Day Seven: True Freedom and a Saint’s Finger.

by | Feb 7, 2024 | Uncategorized | 2 comments

This rocky finger, poking out into the Channel

Is there such a thing as true freedom? If there is, I think I’m close to experiencing it at this moment in my life. Yes, I still have restrictions on things I can do and still have to pay my way, to a certain extent. However, waking up in the morning and checking my banking app is, for a change, a pleasant experience.

Gone are the lists of pub names; Dog and Rabbit, Mean Eyed Cat, Wobbly Duck, Left Luggage Room. More striking is the absence of such things as Council Tax, Northumbrian Water, Gas, Electricity, and even TV Licence!

All of the former the price of my previous attempt to escape reality, all of the latter I thought were inevitable for life. It turns out neither is true. All I do now is hand over a daily sum to Christine, feed Shimamoto and I get the key to the prison gate.

***

Following my simple breakfast I take a leisurely shower, get ready and introduce Shimmie to the Breton countryside. We travel north to the channel coast and the tiny village of St Jean du Doight – yes literally The Finger of Saint John.

Legend has it that a young man was visiting a place called St Jean du Day in Normandy, when he experienced a strange phenomenon. A growth, resembling a giant wart, appeared on his knuckle. On returning home, to his seaside village in Brittany, this lump erupted revealing an amputated finger.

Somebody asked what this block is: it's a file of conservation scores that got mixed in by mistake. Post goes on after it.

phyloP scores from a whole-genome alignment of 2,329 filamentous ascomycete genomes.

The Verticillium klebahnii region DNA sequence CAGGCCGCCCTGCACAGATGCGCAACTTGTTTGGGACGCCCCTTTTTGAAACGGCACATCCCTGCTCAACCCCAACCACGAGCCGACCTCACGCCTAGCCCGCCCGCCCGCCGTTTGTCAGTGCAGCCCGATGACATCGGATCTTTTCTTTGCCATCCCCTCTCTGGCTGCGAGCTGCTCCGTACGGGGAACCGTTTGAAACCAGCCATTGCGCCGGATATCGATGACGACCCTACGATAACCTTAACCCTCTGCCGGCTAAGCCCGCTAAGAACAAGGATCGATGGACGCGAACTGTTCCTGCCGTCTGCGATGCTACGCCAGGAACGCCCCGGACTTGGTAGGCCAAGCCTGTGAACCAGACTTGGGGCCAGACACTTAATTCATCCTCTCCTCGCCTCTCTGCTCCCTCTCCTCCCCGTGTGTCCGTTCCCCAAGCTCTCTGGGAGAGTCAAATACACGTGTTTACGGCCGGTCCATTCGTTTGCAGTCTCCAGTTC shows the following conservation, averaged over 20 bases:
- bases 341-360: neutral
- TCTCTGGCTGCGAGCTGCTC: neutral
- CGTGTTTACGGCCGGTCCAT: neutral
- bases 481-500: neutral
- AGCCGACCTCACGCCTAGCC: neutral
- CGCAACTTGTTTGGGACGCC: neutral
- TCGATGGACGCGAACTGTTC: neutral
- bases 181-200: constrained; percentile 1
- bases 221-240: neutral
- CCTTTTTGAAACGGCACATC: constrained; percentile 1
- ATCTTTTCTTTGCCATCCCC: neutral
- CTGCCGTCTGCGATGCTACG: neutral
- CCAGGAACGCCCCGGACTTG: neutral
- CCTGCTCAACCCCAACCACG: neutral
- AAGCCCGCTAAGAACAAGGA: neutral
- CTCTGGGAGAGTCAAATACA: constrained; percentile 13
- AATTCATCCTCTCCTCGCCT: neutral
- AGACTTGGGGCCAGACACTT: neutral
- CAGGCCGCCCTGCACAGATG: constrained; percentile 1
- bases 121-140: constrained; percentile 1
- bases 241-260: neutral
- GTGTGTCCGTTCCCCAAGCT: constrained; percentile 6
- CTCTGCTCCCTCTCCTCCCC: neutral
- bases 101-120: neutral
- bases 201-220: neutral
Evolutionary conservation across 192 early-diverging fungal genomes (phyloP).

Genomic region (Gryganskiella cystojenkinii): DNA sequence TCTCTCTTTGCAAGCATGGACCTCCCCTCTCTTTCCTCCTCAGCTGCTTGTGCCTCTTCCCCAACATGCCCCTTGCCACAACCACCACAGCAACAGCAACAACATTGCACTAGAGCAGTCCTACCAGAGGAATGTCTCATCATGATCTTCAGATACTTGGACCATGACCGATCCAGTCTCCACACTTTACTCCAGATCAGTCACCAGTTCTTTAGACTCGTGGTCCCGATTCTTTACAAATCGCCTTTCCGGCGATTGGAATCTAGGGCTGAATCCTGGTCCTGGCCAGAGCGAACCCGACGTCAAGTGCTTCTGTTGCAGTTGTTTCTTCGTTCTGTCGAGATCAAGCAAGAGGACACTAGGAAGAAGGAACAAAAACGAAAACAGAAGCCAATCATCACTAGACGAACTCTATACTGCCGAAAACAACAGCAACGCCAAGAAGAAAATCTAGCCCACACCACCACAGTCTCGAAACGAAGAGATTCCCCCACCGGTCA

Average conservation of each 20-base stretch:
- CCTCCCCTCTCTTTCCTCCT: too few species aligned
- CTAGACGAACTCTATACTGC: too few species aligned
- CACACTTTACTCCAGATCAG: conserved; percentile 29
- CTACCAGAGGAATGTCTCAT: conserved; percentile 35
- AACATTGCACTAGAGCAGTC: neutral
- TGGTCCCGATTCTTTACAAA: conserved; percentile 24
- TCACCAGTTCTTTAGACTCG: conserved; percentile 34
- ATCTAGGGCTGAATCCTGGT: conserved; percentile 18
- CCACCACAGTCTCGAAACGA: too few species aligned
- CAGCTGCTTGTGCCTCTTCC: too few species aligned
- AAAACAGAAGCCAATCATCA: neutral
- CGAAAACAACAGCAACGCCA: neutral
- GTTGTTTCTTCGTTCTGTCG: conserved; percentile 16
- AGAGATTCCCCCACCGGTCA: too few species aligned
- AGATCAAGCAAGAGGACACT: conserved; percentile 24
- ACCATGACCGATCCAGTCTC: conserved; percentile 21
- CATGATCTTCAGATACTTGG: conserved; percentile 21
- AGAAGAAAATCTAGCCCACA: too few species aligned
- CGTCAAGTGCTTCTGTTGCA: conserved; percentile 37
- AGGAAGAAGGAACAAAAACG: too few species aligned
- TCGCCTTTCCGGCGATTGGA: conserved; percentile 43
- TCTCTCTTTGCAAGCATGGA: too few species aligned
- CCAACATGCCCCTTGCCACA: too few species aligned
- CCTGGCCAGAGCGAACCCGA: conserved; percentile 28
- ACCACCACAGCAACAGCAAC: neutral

This digit was believed to be that of John the Baptist, who baptised Jesus in the river Jordan. From that day, the village was known by the same name and is the subject of many a pilgrimage. A miracle or a PR coup, you decide! The village is indeed pretty and the church a suitable tribute to the prophet and Saint, who lost his head in the name of his faith.

An Icon of Jesus with the head of John the Baptist.

A five minute drive from the cosy village brings us to one of my favourite spots, the half mile long beach. Surrounded on either side by rugged rocks, this straight stretch of undisturbed sand is a popular spot in summer. I find it hard to believe that the sea gently rolling up the sand is actually the English Channel.

Further west, lies the promontory of Primel -Trégastel. This rocky finger, poking out into the Channel, is a sign of things to come, further on, down the Atlantic coast. As I consider this, the thought occurs to me that I could easily stay here for my remaining days on this planet.

The Customs House

As I clamber over the rocks towards the tiny Maison du Douaniers, (Customs House), I finally shed the rest of my worries and find the place I’ve been seeking since Miriam departed this world. Perhaps this is what she meant, not a young, flighty replacement for her.

My final experience of the day is the work of the Dutch artist Leon Keer. A giant bag of toy boats suspended from the gable end of a house. The label on the packet reads Kit de Secours, (Emergency Kit). A nod to his sense of humour, as well as his huge talent. Check him out on Instagram.

“In case of emergency.”

Finally, I return to Shimmie for my first formule sandwich of the trip. Ham and cheese baguette, lemon tart and a can of Lipton Peach Tea.

As my late Mam used to say. You’ve had too much fresh air today. You’ll sleep well tonight!

2 Comments

  1. Kenneth Childs

    Looks and sounds idyllic Brian. Enjoy.

    Reply
    • brian

      Getting there Ken!

      Reply

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